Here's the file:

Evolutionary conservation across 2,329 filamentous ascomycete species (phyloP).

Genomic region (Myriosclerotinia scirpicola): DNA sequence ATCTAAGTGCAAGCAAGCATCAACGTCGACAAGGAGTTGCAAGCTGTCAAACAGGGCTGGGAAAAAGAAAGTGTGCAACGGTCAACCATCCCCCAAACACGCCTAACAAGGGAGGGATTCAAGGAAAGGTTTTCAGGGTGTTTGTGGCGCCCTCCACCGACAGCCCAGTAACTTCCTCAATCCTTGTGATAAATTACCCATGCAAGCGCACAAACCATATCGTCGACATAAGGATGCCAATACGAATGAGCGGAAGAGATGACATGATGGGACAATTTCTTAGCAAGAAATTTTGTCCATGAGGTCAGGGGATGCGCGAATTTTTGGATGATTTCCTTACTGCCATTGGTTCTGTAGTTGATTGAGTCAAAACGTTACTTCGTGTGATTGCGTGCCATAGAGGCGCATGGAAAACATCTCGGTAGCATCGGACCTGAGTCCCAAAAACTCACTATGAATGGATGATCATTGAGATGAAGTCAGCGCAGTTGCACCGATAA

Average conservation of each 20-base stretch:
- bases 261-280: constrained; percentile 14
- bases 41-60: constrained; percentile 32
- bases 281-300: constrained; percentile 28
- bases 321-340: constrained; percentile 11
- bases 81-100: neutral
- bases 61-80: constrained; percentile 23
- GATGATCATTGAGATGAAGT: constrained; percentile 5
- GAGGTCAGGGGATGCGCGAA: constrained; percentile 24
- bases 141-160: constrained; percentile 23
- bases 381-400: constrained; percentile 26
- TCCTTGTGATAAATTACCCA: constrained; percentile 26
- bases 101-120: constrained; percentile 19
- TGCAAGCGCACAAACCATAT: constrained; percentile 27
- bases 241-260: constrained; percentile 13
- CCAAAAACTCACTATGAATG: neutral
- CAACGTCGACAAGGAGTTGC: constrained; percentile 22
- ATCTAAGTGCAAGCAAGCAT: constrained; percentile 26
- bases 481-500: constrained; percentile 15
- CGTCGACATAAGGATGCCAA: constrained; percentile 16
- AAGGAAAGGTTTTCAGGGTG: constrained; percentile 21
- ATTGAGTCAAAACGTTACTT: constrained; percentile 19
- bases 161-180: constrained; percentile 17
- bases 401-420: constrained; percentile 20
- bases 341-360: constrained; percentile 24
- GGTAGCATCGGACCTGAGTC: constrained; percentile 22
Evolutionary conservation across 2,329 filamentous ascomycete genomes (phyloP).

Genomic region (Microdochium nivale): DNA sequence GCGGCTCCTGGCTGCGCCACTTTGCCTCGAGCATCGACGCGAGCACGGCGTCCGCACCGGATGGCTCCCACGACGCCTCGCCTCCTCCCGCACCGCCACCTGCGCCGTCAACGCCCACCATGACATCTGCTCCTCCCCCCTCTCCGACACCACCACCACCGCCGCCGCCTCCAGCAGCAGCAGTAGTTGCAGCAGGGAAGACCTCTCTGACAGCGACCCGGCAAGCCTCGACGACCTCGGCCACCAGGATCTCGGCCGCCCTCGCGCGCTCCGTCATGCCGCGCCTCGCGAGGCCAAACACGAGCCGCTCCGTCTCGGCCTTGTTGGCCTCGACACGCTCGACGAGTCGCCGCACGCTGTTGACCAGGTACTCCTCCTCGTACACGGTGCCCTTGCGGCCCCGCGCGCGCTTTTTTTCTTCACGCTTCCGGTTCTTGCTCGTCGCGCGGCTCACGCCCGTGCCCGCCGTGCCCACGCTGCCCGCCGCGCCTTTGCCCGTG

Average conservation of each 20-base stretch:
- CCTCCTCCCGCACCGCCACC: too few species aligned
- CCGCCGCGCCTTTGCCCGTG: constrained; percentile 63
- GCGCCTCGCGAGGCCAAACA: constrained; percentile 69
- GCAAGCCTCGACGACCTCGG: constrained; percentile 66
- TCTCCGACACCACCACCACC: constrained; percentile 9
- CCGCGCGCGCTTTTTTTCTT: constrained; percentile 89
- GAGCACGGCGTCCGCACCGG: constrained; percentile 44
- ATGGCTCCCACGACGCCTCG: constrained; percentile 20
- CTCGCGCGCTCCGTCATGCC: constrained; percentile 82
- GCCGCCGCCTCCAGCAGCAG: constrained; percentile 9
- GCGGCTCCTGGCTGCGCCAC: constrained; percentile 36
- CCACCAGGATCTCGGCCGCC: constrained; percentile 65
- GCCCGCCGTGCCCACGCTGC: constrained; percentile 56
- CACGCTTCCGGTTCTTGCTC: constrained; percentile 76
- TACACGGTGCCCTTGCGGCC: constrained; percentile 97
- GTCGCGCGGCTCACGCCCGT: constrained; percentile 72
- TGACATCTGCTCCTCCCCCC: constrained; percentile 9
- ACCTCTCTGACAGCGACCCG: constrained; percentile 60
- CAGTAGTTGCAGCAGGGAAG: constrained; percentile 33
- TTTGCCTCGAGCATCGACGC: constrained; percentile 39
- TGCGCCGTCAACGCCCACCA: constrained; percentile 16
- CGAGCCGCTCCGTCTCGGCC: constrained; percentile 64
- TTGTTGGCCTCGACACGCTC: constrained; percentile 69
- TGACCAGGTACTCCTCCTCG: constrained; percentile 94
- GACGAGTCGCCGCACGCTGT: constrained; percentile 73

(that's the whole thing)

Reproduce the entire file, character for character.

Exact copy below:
Evolutionary conservation across 2,329 filamentous ascomycete species (phyloP).

Genomic region (Myriosclerotinia scirpicola): DNA sequence ATCTAAGTGCAAGCAAGCATCAACGTCGACAAGGAGTTGCAAGCTGTCAAACAGGGCTGGGAAAAAGAAAGTGTGCAACGGTCAACCATCCCCCAAACACGCCTAACAAGGGAGGGATTCAAGGAAAGGTTTTCAGGGTGTTTGTGGCGCCCTCCACCGACAGCCCAGTAACTTCCTCAATCCTTGTGATAAATTACCCATGCAAGCGCACAAACCATATCGTCGACATAAGGATGCCAATACGAATGAGCGGAAGAGATGACATGATGGGACAATTTCTTAGCAAGAAATTTTGTCCATGAGGTCAGGGGATGCGCGAATTTTTGGATGATTTCCTTACTGCCATTGGTTCTGTAGTTGATTGAGTCAAAACGTTACTTCGTGTGATTGCGTGCCATAGAGGCGCATGGAAAACATCTCGGTAGCATCGGACCTGAGTCCCAAAAACTCACTATGAATGGATGATCATTGAGATGAAGTCAGCGCAGTTGCACCGATAA

Average conservation of each 20-base stretch:
- bases 261-280: constrained; percentile 14
- bases 41-60: constrained; percentile 32
- bases 281-300: constrained; percentile 28
- bases 321-340: constrained; percentile 11
- bases 81-100: neutral
- bases 61-80: constrained; percentile 23
- GATGATCATTGAGATGAAGT: constrained; percentile 5
- GAGGTCAGGGGATGCGCGAA: constrained; percentile 24
- bases 141-160: constrained; percentile 23
- bases 381-400: constrained; percentile 26
- TCCTTGTGATAAATTACCCA: constrained; percentile 26
- bases 101-120: constrained; percentile 19
- TGCAAGCGCACAAACCATAT: constrained; percentile 27
- bases 241-260: constrained; percentile 13
- CCAAAAACTCACTATGAATG: neutral
- CAACGTCGACAAGGAGTTGC: constrained; percentile 22
- ATCTAAGTGCAAGCAAGCAT: constrained; percentile 26
- bases 481-500: constrained; percentile 15
- CGTCGACATAAGGATGCCAA: constrained; percentile 16
- AAGGAAAGGTTTTCAGGGTG: constrained; percentile 21
- ATTGAGTCAAAACGTTACTT: constrained; percentile 19
- bases 161-180: constrained; percentile 17
- bases 401-420: constrained; percentile 20
- bases 341-360: constrained; percentile 24
- GGTAGCATCGGACCTGAGTC: constrained; percentile 22
Evolutionary conservation across 2,329 filamentous ascomycete genomes (phyloP).

Genomic region (Microdochium nivale): DNA sequence GCGGCTCCTGGCTGCGCCACTTTGCCTCGAGCATCGACGCGAGCACGGCGTCCGCACCGGATGGCTCCCACGACGCCTCGCCTCCTCCCGCACCGCCACCTGCGCCGTCAACGCCCACCATGACATCTGCTCCTCCCCCCTCTCCGACACCACCACCACCGCCGCCGCCTCCAGCAGCAGCAGTAGTTGCAGCAGGGAAGACCTCTCTGACAGCGACCCGGCAAGCCTCGACGACCTCGGCCACCAGGATCTCGGCCGCCCTCGCGCGCTCCGTCATGCCGCGCCTCGCGAGGCCAAACACGAGCCGCTCCGTCTCGGCCTTGTTGGCCTCGACACGCTCGACGAGTCGCCGCACGCTGTTGACCAGGTACTCCTCCTCGTACACGGTGCCCTTGCGGCCCCGCGCGCGCTTTTTTTCTTCACGCTTCCGGTTCTTGCTCGTCGCGCGGCTCACGCCCGTGCCCGCCGTGCCCACGCTGCCCGCCGCGCCTTTGCCCGTG

Average conservation of each 20-base stretch:
- CCTCCTCCCGCACCGCCACC: too few species aligned
- CCGCCGCGCCTTTGCCCGTG: constrained; percentile 63
- GCGCCTCGCGAGGCCAAACA: constrained; percentile 69
- GCAAGCCTCGACGACCTCGG: constrained; percentile 66
- TCTCCGACACCACCACCACC: constrained; percentile 9
- CCGCGCGCGCTTTTTTTCTT: constrained; percentile 89
- GAGCACGGCGTCCGCACCGG: constrained; percentile 44
- ATGGCTCCCACGACGCCTCG: constrained; percentile 20
- CTCGCGCGCTCCGTCATGCC: constrained; percentile 82
- GCCGCCGCCTCCAGCAGCAG: constrained; percentile 9
- GCGGCTCCTGGCTGCGCCAC: constrained; percentile 36
- CCACCAGGATCTCGGCCGCC: constrained; percentile 65
- GCCCGCCGTGCCCACGCTGC: constrained; percentile 56
- CACGCTTCCGGTTCTTGCTC: constrained; percentile 76
- TACACGGTGCCCTTGCGGCC: constrained; percentile 97
- GTCGCGCGGCTCACGCCCGT: constrained; percentile 72
- TGACATCTGCTCCTCCCCCC: constrained; percentile 9
- ACCTCTCTGACAGCGACCCG: constrained; percentile 60
- CAGTAGTTGCAGCAGGGAAG: constrained; percentile 33
- TTTGCCTCGAGCATCGACGC: constrained; percentile 39
- TGCGCCGTCAACGCCCACCA: constrained; percentile 16
- CGAGCCGCTCCGTCTCGGCC: constrained; percentile 64
- TTGTTGGCCTCGACACGCTC: constrained; percentile 69
- TGACCAGGTACTCCTCCTCG: constrained; percentile 94
- GACGAGTCGCCGCACGCTGT: constrained; percentile 73